"I always see myself in the future being able to say, 'You know you have a piece of me in you," said Brown, Sr.
When his son was born with a liver that wasn't working, Torrey senior was a perfect match for a transplant. He was one of the first to be spared the pain of traditional surgery.
"Often times, the donors would come out of these operations looking worse than their recipients," explains Dr. Lynt Johnson from Georgetown University Hospital.
Transplant surgeon Dr. Johnson led the team in Torrey senior's liver removal. Two tiny incisions were made -- one for a laparoscope and one for an instrument that cuts tissue. Another three-inch incision allows the surgeon's hand inside the body to move the liver into place. The liver is then divided and removed by hand.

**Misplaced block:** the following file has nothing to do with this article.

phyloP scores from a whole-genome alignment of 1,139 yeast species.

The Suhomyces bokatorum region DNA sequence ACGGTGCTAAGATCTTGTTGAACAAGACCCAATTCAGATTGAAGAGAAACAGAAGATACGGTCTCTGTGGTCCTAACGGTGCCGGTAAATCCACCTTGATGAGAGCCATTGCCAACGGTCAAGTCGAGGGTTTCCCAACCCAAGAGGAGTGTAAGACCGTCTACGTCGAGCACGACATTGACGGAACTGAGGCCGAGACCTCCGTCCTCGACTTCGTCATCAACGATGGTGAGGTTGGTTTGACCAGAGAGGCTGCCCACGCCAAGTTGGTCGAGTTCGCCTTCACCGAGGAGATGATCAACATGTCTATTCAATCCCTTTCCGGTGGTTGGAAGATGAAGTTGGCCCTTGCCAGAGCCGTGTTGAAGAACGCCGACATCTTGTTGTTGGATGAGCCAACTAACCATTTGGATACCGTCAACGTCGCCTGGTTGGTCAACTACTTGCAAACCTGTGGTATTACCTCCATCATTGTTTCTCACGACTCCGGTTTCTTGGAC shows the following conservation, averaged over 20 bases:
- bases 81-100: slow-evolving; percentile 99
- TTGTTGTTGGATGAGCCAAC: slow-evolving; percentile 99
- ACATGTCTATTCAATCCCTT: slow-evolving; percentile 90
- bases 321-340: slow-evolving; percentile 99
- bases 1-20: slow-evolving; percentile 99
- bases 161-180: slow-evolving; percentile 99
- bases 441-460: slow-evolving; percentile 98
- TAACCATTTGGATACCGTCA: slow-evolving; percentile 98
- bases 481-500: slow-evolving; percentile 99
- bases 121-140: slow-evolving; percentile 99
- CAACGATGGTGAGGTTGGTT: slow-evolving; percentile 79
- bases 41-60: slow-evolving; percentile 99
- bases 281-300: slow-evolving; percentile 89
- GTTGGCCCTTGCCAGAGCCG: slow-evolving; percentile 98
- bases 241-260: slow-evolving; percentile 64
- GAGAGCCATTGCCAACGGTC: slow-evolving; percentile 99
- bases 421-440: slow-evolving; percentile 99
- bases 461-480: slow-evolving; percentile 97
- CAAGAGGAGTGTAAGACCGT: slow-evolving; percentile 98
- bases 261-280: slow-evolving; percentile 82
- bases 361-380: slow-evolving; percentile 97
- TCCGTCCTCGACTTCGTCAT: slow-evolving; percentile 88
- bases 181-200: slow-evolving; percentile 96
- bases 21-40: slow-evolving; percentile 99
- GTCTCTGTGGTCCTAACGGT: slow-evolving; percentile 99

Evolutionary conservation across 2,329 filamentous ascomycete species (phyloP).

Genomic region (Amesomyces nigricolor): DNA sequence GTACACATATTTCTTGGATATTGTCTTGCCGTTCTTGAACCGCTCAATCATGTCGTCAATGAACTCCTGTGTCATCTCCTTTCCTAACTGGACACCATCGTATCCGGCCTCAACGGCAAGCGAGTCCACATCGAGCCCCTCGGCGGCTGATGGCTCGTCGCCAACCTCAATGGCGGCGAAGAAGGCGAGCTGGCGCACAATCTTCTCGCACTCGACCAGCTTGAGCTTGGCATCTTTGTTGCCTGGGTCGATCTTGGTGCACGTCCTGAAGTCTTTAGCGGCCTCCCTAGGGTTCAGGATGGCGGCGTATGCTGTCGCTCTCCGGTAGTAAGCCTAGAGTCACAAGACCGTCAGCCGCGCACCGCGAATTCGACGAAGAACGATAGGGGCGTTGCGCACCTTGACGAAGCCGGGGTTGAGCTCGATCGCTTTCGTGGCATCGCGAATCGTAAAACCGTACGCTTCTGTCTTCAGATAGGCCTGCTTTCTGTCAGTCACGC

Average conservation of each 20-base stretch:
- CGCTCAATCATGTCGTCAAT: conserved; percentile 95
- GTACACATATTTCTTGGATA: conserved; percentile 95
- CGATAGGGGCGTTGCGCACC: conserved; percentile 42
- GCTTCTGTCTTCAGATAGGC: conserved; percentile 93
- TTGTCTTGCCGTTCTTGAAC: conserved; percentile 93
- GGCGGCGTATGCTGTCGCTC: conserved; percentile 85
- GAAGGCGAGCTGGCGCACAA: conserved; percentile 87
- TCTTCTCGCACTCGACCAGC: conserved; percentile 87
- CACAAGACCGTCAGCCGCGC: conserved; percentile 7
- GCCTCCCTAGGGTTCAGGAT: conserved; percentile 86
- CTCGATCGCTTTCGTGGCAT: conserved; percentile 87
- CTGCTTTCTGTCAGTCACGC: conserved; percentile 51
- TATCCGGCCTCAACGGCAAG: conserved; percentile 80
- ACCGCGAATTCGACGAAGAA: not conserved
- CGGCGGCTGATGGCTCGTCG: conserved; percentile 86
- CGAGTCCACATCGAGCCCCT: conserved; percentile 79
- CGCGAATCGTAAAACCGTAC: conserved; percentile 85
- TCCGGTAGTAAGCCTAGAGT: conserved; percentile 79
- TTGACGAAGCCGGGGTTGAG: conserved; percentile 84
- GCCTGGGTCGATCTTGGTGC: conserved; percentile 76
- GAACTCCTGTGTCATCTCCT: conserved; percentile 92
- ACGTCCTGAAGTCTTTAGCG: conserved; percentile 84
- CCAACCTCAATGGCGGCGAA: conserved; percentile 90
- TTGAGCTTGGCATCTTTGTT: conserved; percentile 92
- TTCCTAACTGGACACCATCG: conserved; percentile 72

"It allows us to really be able to see some things that we weren't able to see in the same fashion," said Dr. Johnson.
The new procedure means a four-hour surgery, a smaller incision and it cuts hospital and recovery time in half.
Also, 90 percent of Torrey senior's liver will grow back in three months.
"Senior won't feel like he's got part of his liver missing, nor will he feel it as its growing back," said Dr. Johnson. "But the liver will re-grow. And Torrey [junior], as he grows, the liver will grow with him."
Torrey junior will need medication and blood work for the rest of his life.
The main risk of laparoscopic surgery is usually bleeding. Dr. Johnson says he reduces that risk by using his hand to compress the main blood vessels. The only other organ donated by a living donor is the kidney, which can also be removed laparoscopically.
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